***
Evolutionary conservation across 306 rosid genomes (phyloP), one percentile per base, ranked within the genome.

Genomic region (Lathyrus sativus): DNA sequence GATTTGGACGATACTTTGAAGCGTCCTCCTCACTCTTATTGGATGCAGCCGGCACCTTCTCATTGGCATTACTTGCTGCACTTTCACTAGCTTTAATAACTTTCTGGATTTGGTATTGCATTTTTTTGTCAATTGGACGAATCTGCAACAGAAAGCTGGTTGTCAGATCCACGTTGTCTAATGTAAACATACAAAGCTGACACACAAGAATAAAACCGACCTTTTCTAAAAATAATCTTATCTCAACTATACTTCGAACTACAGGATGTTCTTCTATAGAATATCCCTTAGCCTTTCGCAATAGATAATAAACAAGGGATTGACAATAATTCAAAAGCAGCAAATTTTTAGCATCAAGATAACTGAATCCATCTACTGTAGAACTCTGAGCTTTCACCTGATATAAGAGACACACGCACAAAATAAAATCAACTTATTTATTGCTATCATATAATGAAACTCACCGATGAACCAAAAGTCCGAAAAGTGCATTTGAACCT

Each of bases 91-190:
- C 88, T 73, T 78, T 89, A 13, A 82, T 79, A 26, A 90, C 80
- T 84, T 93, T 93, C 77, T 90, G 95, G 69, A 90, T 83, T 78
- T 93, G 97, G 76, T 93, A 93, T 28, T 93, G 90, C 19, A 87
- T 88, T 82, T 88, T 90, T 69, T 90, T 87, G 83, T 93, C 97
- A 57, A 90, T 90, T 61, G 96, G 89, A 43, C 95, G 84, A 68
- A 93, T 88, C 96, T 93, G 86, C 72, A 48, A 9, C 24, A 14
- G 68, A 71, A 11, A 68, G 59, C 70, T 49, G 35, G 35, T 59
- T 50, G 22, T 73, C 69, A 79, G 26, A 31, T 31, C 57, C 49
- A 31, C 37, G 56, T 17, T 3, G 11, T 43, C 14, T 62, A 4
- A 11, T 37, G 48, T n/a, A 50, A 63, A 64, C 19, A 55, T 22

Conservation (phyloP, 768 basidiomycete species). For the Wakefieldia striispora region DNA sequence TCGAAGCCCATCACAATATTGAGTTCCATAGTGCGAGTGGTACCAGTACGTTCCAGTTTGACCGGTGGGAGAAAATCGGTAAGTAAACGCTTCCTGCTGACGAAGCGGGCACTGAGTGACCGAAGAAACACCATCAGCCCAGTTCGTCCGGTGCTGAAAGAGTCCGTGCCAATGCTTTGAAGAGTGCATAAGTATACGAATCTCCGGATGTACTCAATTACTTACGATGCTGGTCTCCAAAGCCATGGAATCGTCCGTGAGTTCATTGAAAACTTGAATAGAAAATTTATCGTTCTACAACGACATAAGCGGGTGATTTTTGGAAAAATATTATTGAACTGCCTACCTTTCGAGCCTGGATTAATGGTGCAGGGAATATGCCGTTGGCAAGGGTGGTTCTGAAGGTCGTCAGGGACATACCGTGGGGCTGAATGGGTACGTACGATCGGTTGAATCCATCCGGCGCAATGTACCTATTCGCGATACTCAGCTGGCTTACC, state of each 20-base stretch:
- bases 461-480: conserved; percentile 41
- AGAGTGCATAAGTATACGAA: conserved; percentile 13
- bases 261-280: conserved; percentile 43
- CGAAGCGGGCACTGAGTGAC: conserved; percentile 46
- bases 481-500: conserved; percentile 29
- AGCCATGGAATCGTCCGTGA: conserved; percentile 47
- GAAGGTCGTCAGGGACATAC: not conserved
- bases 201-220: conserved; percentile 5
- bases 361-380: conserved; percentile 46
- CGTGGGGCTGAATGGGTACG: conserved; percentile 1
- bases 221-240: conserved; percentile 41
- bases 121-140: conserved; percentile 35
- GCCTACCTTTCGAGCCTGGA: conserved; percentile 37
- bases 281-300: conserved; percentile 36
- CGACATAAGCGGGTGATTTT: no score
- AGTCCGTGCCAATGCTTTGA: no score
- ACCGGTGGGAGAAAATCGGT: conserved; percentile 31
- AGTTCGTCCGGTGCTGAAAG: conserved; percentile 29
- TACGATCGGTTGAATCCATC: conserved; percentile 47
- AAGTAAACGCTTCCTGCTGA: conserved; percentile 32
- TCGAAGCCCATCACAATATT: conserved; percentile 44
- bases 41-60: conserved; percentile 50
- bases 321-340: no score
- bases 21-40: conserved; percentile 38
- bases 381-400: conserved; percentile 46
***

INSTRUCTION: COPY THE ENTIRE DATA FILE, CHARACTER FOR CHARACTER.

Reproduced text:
Evolutionary conservation across 306 rosid genomes (phyloP), one percentile per base, ranked within the genome.

Genomic region (Lathyrus sativus): DNA sequence GATTTGGACGATACTTTGAAGCGTCCTCCTCACTCTTATTGGATGCAGCCGGCACCTTCTCATTGGCATTACTTGCTGCACTTTCACTAGCTTTAATAACTTTCTGGATTTGGTATTGCATTTTTTTGTCAATTGGACGAATCTGCAACAGAAAGCTGGTTGTCAGATCCACGTTGTCTAATGTAAACATACAAAGCTGACACACAAGAATAAAACCGACCTTTTCTAAAAATAATCTTATCTCAACTATACTTCGAACTACAGGATGTTCTTCTATAGAATATCCCTTAGCCTTTCGCAATAGATAATAAACAAGGGATTGACAATAATTCAAAAGCAGCAAATTTTTAGCATCAAGATAACTGAATCCATCTACTGTAGAACTCTGAGCTTTCACCTGATATAAGAGACACACGCACAAAATAAAATCAACTTATTTATTGCTATCATATAATGAAACTCACCGATGAACCAAAAGTCCGAAAAGTGCATTTGAACCT

Each of bases 91-190:
- C 88, T 73, T 78, T 89, A 13, A 82, T 79, A 26, A 90, C 80
- T 84, T 93, T 93, C 77, T 90, G 95, G 69, A 90, T 83, T 78
- T 93, G 97, G 76, T 93, A 93, T 28, T 93, G 90, C 19, A 87
- T 88, T 82, T 88, T 90, T 69, T 90, T 87, G 83, T 93, C 97
- A 57, A 90, T 90, T 61, G 96, G 89, A 43, C 95, G 84, A 68
- A 93, T 88, C 96, T 93, G 86, C 72, A 48, A 9, C 24, A 14
- G 68, A 71, A 11, A 68, G 59, C 70, T 49, G 35, G 35, T 59
- T 50, G 22, T 73, C 69, A 79, G 26, A 31, T 31, C 57, C 49
- A 31, C 37, G 56, T 17, T 3, G 11, T 43, C 14, T 62, A 4
- A 11, T 37, G 48, T n/a, A 50, A 63, A 64, C 19, A 55, T 22

Conservation (phyloP, 768 basidiomycete species). For the Wakefieldia striispora region DNA sequence TCGAAGCCCATCACAATATTGAGTTCCATAGTGCGAGTGGTACCAGTACGTTCCAGTTTGACCGGTGGGAGAAAATCGGTAAGTAAACGCTTCCTGCTGACGAAGCGGGCACTGAGTGACCGAAGAAACACCATCAGCCCAGTTCGTCCGGTGCTGAAAGAGTCCGTGCCAATGCTTTGAAGAGTGCATAAGTATACGAATCTCCGGATGTACTCAATTACTTACGATGCTGGTCTCCAAAGCCATGGAATCGTCCGTGAGTTCATTGAAAACTTGAATAGAAAATTTATCGTTCTACAACGACATAAGCGGGTGATTTTTGGAAAAATATTATTGAACTGCCTACCTTTCGAGCCTGGATTAATGGTGCAGGGAATATGCCGTTGGCAAGGGTGGTTCTGAAGGTCGTCAGGGACATACCGTGGGGCTGAATGGGTACGTACGATCGGTTGAATCCATCCGGCGCAATGTACCTATTCGCGATACTCAGCTGGCTTACC, state of each 20-base stretch:
- bases 461-480: conserved; percentile 41
- AGAGTGCATAAGTATACGAA: conserved; percentile 13
- bases 261-280: conserved; percentile 43
- CGAAGCGGGCACTGAGTGAC: conserved; percentile 46
- bases 481-500: conserved; percentile 29
- AGCCATGGAATCGTCCGTGA: conserved; percentile 47
- GAAGGTCGTCAGGGACATAC: not conserved
- bases 201-220: conserved; percentile 5
- bases 361-380: conserved; percentile 46
- CGTGGGGCTGAATGGGTACG: conserved; percentile 1
- bases 221-240: conserved; percentile 41
- bases 121-140: conserved; percentile 35
- GCCTACCTTTCGAGCCTGGA: conserved; percentile 37
- bases 281-300: conserved; percentile 36
- CGACATAAGCGGGTGATTTT: no score
- AGTCCGTGCCAATGCTTTGA: no score
- ACCGGTGGGAGAAAATCGGT: conserved; percentile 31
- AGTTCGTCCGGTGCTGAAAG: conserved; percentile 29
- TACGATCGGTTGAATCCATC: conserved; percentile 47
- AAGTAAACGCTTCCTGCTGA: conserved; percentile 32
- TCGAAGCCCATCACAATATT: conserved; percentile 44
- bases 41-60: conserved; percentile 50
- bases 321-340: no score
- bases 21-40: conserved; percentile 38
- bases 381-400: conserved; percentile 46